The words of the song were written by Bernie Taupin to capture the spirit of California in 1970 encapsulated by the many beautiful women he met there. The song was dedicated to Maxine Feibelman, Taupin's first wife on the album Madman Across the Water.
The song features a piano-based melody during verses and an arrangement that at the start features pedal steel guitar and light percussion but, transitioning subtly halfway through one of the choruses, by the end is driven by Paul Buckmaster's dynamic strings, along with a barely heard backing choir.
Due to the song lacking a strong hook, "Tiny Dancer" was initially a non-starter as a single in the US, reaching only #41 on the U.S. pop chart, and was not even released as a single in the UK. The song fared better in Canada, where John had much of his early commercial breakthrough success, peaking at #19. It was also a hit in Australia, peaking at #13. Eventually, the song slowly became one of John's most popular songs even in the territories that initially failed to embrace it, and the full-length version is now a fixture on North American, UK and Australian adult contemporary and rock radio stations.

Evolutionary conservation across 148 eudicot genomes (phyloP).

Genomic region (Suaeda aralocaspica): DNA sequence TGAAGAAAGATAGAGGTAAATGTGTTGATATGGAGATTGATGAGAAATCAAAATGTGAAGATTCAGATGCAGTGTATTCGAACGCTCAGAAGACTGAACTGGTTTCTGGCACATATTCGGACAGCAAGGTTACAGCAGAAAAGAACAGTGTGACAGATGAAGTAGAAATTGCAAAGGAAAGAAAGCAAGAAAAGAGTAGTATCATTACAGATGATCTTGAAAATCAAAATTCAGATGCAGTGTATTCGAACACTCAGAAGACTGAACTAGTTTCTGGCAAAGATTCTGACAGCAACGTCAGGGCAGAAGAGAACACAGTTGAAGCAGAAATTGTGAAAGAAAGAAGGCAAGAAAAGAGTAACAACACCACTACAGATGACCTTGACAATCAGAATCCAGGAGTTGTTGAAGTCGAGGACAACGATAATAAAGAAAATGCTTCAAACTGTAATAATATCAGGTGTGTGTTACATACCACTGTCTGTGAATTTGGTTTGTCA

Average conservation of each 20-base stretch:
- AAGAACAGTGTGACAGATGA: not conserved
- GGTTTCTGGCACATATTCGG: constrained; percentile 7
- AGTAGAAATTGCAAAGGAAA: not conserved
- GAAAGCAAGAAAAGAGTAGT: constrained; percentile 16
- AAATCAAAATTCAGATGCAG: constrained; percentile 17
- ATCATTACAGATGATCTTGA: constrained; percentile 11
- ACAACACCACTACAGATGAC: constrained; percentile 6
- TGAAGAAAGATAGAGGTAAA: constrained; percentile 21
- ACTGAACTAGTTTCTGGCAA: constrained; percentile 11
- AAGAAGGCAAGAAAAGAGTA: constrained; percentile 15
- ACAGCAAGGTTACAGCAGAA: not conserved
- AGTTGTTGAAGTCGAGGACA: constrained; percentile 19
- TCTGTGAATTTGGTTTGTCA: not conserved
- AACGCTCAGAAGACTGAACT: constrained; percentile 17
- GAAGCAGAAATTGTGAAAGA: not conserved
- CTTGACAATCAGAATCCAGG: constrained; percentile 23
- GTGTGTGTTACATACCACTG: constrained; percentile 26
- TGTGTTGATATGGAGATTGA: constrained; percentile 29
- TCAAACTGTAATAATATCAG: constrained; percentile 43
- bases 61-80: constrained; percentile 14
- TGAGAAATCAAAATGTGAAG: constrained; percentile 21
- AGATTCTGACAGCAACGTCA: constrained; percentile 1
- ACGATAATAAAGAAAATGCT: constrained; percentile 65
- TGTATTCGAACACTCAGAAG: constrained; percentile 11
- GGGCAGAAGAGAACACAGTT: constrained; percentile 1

In the season 2 episode of The Office called "The Dundies," Michael Scott sings the song but changes the words to "You have won a tiny Dundie," an office award, before bar patrons mock him, calling out "Sing it, Elton!" Later the "Tiny Dancer" chorus plays over the final scene as Jim Halpert watches Pam Beesly and Angela Martin drive away.
Beginning in April 2015 the Bennington radio show on Sirius XM began using Tiny Dancer as their ending theme song.
The UK based department store chain John Lewis, use the song on their August 2015 insurance advert.
Tiny Dancer is the name of a recurring villain in the PBS children's program Odd Squad.
Donald Trump has used the song during his 2016 presidential rallies as his entrance and exit song.